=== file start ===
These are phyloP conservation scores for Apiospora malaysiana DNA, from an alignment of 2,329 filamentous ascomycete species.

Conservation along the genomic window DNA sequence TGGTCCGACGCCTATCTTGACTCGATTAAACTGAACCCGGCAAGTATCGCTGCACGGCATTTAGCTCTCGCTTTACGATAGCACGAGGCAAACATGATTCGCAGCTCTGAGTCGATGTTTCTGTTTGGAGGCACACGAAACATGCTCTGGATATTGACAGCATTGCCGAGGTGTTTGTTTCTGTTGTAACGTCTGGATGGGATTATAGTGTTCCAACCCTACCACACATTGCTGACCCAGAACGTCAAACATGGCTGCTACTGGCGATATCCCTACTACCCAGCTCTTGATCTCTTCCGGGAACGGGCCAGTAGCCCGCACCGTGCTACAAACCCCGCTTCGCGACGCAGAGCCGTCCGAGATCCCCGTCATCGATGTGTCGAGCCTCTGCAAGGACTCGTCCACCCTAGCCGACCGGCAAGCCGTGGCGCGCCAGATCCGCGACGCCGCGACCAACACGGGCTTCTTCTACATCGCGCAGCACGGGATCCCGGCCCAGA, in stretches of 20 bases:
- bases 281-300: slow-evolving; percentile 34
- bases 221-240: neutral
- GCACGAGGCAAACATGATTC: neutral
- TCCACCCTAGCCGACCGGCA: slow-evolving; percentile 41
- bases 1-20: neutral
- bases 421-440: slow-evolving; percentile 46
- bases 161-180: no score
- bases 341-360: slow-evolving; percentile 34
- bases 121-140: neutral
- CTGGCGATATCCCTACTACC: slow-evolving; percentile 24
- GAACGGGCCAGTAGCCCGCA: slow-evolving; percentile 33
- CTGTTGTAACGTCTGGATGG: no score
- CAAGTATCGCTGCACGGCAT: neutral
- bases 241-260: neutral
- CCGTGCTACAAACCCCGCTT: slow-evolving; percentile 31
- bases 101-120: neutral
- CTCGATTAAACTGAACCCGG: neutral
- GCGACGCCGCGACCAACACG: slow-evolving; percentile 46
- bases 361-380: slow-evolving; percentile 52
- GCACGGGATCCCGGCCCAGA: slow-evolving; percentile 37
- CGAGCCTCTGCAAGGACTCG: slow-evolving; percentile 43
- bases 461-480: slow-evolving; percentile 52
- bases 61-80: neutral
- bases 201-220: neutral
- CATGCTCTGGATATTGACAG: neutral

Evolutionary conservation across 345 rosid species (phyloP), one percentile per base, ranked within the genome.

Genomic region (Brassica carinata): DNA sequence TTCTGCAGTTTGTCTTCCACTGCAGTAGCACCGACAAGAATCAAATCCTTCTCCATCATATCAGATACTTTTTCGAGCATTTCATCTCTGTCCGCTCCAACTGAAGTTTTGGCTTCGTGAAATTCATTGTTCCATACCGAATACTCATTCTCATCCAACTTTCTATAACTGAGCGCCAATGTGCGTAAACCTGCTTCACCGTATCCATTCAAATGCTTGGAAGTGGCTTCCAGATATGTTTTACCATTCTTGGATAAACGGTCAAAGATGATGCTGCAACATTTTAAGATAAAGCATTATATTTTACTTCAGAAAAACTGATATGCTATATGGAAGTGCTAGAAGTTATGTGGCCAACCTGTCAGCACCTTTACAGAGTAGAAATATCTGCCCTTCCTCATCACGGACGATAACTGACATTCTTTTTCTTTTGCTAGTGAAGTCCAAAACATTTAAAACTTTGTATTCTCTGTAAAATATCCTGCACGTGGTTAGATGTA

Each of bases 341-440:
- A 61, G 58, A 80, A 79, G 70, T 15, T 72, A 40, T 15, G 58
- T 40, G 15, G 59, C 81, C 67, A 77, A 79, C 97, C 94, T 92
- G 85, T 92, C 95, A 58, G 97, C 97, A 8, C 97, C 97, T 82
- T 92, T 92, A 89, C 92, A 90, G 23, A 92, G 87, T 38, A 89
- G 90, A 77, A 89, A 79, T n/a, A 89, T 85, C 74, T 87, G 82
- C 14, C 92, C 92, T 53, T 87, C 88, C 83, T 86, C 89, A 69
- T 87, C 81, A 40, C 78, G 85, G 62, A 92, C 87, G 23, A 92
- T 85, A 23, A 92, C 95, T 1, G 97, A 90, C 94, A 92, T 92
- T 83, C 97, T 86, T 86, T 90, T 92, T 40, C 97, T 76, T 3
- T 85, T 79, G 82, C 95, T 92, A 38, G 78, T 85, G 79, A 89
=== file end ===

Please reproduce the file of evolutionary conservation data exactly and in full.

These are phyloP conservation scores for Apiospora malaysiana DNA, from an alignment of 2,329 filamentous ascomycete species.

Conservation along the genomic window DNA sequence TGGTCCGACGCCTATCTTGACTCGATTAAACTGAACCCGGCAAGTATCGCTGCACGGCATTTAGCTCTCGCTTTACGATAGCACGAGGCAAACATGATTCGCAGCTCTGAGTCGATGTTTCTGTTTGGAGGCACACGAAACATGCTCTGGATATTGACAGCATTGCCGAGGTGTTTGTTTCTGTTGTAACGTCTGGATGGGATTATAGTGTTCCAACCCTACCACACATTGCTGACCCAGAACGTCAAACATGGCTGCTACTGGCGATATCCCTACTACCCAGCTCTTGATCTCTTCCGGGAACGGGCCAGTAGCCCGCACCGTGCTACAAACCCCGCTTCGCGACGCAGAGCCGTCCGAGATCCCCGTCATCGATGTGTCGAGCCTCTGCAAGGACTCGTCCACCCTAGCCGACCGGCAAGCCGTGGCGCGCCAGATCCGCGACGCCGCGACCAACACGGGCTTCTTCTACATCGCGCAGCACGGGATCCCGGCCCAGA, in stretches of 20 bases:
- bases 281-300: slow-evolving; percentile 34
- bases 221-240: neutral
- GCACGAGGCAAACATGATTC: neutral
- TCCACCCTAGCCGACCGGCA: slow-evolving; percentile 41
- bases 1-20: neutral
- bases 421-440: slow-evolving; percentile 46
- bases 161-180: no score
- bases 341-360: slow-evolving; percentile 34
- bases 121-140: neutral
- CTGGCGATATCCCTACTACC: slow-evolving; percentile 24
- GAACGGGCCAGTAGCCCGCA: slow-evolving; percentile 33
- CTGTTGTAACGTCTGGATGG: no score
- CAAGTATCGCTGCACGGCAT: neutral
- bases 241-260: neutral
- CCGTGCTACAAACCCCGCTT: slow-evolving; percentile 31
- bases 101-120: neutral
- CTCGATTAAACTGAACCCGG: neutral
- GCGACGCCGCGACCAACACG: slow-evolving; percentile 46
- bases 361-380: slow-evolving; percentile 52
- GCACGGGATCCCGGCCCAGA: slow-evolving; percentile 37
- CGAGCCTCTGCAAGGACTCG: slow-evolving; percentile 43
- bases 461-480: slow-evolving; percentile 52
- bases 61-80: neutral
- bases 201-220: neutral
- CATGCTCTGGATATTGACAG: neutral

Evolutionary conservation across 345 rosid species (phyloP), one percentile per base, ranked within the genome.

Genomic region (Brassica carinata): DNA sequence TTCTGCAGTTTGTCTTCCACTGCAGTAGCACCGACAAGAATCAAATCCTTCTCCATCATATCAGATACTTTTTCGAGCATTTCATCTCTGTCCGCTCCAACTGAAGTTTTGGCTTCGTGAAATTCATTGTTCCATACCGAATACTCATTCTCATCCAACTTTCTATAACTGAGCGCCAATGTGCGTAAACCTGCTTCACCGTATCCATTCAAATGCTTGGAAGTGGCTTCCAGATATGTTTTACCATTCTTGGATAAACGGTCAAAGATGATGCTGCAACATTTTAAGATAAAGCATTATATTTTACTTCAGAAAAACTGATATGCTATATGGAAGTGCTAGAAGTTATGTGGCCAACCTGTCAGCACCTTTACAGAGTAGAAATATCTGCCCTTCCTCATCACGGACGATAACTGACATTCTTTTTCTTTTGCTAGTGAAGTCCAAAACATTTAAAACTTTGTATTCTCTGTAAAATATCCTGCACGTGGTTAGATGTA

Each of bases 341-440:
- A 61, G 58, A 80, A 79, G 70, T 15, T 72, A 40, T 15, G 58
- T 40, G 15, G 59, C 81, C 67, A 77, A 79, C 97, C 94, T 92
- G 85, T 92, C 95, A 58, G 97, C 97, A 8, C 97, C 97, T 82
- T 92, T 92, A 89, C 92, A 90, G 23, A 92, G 87, T 38, A 89
- G 90, A 77, A 89, A 79, T n/a, A 89, T 85, C 74, T 87, G 82
- C 14, C 92, C 92, T 53, T 87, C 88, C 83, T 86, C 89, A 69
- T 87, C 81, A 40, C 78, G 85, G 62, A 92, C 87, G 23, A 92
- T 85, A 23, A 92, C 95, T 1, G 97, A 90, C 94, A 92, T 92
- T 83, C 97, T 86, T 86, T 90, T 92, T 40, C 97, T 76, T 3
- T 85, T 79, G 82, C 95, T 92, A 38, G 78, T 85, G 79, A 89